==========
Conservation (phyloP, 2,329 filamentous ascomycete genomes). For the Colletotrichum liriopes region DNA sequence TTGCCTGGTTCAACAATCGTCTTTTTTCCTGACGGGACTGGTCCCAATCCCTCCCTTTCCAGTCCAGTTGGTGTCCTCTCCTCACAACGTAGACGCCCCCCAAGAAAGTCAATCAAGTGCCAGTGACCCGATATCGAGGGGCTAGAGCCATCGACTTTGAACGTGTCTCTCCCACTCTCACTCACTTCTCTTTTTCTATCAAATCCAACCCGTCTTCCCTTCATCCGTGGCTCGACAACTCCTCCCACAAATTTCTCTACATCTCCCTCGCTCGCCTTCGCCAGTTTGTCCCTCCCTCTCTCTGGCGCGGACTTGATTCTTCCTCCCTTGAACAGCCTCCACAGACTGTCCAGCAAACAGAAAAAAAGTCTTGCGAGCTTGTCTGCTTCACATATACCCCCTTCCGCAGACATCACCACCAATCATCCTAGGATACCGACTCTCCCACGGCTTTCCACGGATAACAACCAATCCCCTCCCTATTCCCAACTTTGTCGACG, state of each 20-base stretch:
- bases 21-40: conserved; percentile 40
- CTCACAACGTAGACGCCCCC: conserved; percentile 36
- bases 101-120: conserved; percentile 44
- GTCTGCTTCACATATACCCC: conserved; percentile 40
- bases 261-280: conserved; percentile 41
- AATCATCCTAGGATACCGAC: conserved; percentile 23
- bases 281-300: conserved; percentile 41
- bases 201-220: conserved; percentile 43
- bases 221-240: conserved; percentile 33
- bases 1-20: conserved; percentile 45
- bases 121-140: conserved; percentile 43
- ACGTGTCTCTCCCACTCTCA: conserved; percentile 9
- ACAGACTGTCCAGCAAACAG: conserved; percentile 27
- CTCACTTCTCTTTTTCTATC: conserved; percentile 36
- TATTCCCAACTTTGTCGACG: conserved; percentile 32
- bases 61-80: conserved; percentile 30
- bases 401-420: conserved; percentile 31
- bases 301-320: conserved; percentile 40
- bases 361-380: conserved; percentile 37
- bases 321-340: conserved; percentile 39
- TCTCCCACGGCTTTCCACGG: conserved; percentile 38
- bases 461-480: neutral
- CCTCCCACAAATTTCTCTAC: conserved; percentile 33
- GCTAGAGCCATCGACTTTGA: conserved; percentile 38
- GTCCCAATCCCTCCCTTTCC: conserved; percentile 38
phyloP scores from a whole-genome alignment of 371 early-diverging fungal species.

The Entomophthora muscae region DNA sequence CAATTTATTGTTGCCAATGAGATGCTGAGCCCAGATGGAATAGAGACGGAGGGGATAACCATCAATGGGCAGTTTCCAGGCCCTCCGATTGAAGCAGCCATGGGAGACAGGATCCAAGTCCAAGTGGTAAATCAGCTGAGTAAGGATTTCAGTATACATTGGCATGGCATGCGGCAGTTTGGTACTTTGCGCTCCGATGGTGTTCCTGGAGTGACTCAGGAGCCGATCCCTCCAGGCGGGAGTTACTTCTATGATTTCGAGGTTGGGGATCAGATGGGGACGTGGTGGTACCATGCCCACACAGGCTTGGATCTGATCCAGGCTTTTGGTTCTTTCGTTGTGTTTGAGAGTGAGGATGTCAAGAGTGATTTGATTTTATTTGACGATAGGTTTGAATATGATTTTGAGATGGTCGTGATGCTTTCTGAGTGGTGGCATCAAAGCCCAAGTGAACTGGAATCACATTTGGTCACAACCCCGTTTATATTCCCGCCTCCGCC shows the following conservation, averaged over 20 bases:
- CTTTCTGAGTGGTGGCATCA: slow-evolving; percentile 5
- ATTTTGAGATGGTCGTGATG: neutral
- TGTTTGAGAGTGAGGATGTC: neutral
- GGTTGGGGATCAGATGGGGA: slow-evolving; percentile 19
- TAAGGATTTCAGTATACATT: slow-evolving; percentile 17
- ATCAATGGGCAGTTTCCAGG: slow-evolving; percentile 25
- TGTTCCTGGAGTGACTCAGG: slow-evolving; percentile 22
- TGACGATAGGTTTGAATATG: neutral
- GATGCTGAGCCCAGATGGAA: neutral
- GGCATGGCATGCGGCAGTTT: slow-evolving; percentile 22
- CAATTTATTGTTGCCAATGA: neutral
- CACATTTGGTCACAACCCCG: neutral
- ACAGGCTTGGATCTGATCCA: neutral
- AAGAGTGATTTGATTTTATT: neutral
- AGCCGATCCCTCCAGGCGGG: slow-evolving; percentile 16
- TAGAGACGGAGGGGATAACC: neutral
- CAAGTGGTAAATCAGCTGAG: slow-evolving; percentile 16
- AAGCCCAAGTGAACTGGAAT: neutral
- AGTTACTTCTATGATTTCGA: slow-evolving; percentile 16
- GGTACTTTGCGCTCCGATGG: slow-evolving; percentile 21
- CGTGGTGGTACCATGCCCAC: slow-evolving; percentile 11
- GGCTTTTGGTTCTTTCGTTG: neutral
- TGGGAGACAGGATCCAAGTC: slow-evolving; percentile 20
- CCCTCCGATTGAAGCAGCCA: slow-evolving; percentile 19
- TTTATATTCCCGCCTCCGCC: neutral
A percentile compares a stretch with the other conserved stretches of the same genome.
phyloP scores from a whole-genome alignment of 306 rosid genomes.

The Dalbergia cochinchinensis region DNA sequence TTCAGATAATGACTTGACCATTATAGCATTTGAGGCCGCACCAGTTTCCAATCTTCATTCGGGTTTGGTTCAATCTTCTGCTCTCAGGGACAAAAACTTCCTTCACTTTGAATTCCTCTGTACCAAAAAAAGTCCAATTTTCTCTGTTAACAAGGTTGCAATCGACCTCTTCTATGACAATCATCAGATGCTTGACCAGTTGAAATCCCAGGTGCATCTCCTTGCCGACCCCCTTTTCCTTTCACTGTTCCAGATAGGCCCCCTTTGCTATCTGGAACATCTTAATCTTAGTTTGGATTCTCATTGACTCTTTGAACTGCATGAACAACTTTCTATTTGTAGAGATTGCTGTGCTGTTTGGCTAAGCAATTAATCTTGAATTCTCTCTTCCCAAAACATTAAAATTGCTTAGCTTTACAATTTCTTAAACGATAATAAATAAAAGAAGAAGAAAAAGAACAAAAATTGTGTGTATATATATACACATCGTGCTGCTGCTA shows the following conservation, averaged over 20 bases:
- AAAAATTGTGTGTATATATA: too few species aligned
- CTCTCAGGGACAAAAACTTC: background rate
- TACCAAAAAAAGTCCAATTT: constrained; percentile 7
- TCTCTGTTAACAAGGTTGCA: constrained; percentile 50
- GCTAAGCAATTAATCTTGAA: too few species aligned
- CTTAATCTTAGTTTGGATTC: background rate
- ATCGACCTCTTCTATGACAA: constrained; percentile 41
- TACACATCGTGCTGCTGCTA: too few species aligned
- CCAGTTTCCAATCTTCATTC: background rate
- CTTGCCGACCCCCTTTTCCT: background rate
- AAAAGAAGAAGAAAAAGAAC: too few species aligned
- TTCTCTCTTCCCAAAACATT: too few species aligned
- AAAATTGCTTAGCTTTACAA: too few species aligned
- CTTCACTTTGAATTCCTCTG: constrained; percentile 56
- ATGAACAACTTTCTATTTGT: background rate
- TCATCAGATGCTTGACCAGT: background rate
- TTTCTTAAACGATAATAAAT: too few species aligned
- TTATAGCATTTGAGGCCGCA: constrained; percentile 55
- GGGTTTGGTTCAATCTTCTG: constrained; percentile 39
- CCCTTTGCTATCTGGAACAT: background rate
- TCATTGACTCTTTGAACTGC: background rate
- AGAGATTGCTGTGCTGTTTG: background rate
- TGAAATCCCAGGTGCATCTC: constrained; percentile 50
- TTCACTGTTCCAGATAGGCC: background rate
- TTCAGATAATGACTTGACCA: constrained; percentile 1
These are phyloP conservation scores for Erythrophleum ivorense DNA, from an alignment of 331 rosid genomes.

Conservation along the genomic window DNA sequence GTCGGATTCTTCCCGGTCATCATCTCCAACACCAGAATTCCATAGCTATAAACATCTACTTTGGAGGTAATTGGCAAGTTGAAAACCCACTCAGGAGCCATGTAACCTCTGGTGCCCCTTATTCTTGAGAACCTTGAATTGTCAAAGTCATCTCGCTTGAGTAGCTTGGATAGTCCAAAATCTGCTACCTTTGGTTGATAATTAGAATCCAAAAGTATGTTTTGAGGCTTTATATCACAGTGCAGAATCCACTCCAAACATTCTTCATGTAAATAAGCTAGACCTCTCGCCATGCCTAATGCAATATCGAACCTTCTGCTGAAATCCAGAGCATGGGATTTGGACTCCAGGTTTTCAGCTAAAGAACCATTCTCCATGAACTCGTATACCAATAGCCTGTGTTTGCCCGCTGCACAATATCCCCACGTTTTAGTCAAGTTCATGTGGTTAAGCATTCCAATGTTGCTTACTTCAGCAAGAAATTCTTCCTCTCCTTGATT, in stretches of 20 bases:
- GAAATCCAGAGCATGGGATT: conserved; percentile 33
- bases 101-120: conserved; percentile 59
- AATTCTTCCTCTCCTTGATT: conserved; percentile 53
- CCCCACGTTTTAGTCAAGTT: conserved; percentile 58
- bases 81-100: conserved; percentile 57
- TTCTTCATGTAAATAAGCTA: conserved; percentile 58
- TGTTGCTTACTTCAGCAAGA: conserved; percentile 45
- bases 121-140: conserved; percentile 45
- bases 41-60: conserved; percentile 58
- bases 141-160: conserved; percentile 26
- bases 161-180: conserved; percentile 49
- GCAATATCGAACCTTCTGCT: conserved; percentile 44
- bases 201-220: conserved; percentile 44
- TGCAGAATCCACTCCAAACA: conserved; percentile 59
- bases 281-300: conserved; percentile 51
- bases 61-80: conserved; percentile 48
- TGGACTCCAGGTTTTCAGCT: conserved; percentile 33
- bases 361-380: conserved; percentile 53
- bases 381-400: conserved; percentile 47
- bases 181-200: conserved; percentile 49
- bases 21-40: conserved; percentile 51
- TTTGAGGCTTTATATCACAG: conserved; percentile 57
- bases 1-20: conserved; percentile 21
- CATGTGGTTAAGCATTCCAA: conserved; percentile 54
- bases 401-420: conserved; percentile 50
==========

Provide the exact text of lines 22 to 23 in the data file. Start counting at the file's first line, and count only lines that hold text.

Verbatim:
- TCTCCCACGGCTTTCCACGG: conserved; percentile 38
- bases 461-480: neutral